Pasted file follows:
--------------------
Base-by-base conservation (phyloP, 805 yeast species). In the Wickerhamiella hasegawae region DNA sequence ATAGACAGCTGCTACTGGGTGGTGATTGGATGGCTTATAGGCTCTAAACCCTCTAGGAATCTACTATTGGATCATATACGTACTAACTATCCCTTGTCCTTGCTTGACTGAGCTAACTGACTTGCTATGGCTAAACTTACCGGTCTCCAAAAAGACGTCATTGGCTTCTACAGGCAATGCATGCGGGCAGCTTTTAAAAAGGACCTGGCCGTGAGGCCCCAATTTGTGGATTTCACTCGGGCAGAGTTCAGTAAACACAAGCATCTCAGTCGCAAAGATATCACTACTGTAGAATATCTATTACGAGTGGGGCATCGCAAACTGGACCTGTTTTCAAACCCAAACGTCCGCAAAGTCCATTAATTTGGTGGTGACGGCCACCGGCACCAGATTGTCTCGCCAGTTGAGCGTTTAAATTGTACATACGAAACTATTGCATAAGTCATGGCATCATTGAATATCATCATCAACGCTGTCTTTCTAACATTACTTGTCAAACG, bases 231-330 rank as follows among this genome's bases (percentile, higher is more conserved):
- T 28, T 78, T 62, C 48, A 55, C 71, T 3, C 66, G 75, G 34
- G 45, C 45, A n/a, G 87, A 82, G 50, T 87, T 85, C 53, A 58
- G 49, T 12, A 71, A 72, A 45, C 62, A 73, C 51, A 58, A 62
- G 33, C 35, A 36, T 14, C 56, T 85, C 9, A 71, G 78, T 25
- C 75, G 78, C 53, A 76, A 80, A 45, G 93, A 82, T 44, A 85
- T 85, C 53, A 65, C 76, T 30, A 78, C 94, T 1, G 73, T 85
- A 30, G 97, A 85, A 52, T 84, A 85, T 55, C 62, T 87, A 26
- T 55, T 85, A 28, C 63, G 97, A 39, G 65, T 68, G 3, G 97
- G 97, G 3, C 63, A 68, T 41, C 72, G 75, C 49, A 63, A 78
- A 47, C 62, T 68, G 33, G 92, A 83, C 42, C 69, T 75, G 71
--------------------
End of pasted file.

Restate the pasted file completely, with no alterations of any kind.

Base-by-base conservation (phyloP, 805 yeast species). In the Wickerhamiella hasegawae region DNA sequence ATAGACAGCTGCTACTGGGTGGTGATTGGATGGCTTATAGGCTCTAAACCCTCTAGGAATCTACTATTGGATCATATACGTACTAACTATCCCTTGTCCTTGCTTGACTGAGCTAACTGACTTGCTATGGCTAAACTTACCGGTCTCCAAAAAGACGTCATTGGCTTCTACAGGCAATGCATGCGGGCAGCTTTTAAAAAGGACCTGGCCGTGAGGCCCCAATTTGTGGATTTCACTCGGGCAGAGTTCAGTAAACACAAGCATCTCAGTCGCAAAGATATCACTACTGTAGAATATCTATTACGAGTGGGGCATCGCAAACTGGACCTGTTTTCAAACCCAAACGTCCGCAAAGTCCATTAATTTGGTGGTGACGGCCACCGGCACCAGATTGTCTCGCCAGTTGAGCGTTTAAATTGTACATACGAAACTATTGCATAAGTCATGGCATCATTGAATATCATCATCAACGCTGTCTTTCTAACATTACTTGTCAAACG, bases 231-330 rank as follows among this genome's bases (percentile, higher is more conserved):
- T 28, T 78, T 62, C 48, A 55, C 71, T 3, C 66, G 75, G 34
- G 45, C 45, A n/a, G 87, A 82, G 50, T 87, T 85, C 53, A 58
- G 49, T 12, A 71, A 72, A 45, C 62, A 73, C 51, A 58, A 62
- G 33, C 35, A 36, T 14, C 56, T 85, C 9, A 71, G 78, T 25
- C 75, G 78, C 53, A 76, A 80, A 45, G 93, A 82, T 44, A 85
- T 85, C 53, A 65, C 76, T 30, A 78, C 94, T 1, G 73, T 85
- A 30, G 97, A 85, A 52, T 84, A 85, T 55, C 62, T 87, A 26
- T 55, T 85, A 28, C 63, G 97, A 39, G 65, T 68, G 3, G 97
- G 97, G 3, C 63, A 68, T 41, C 72, G 75, C 49, A 63, A 78
- A 47, C 62, T 68, G 33, G 92, A 83, C 42, C 69, T 75, G 71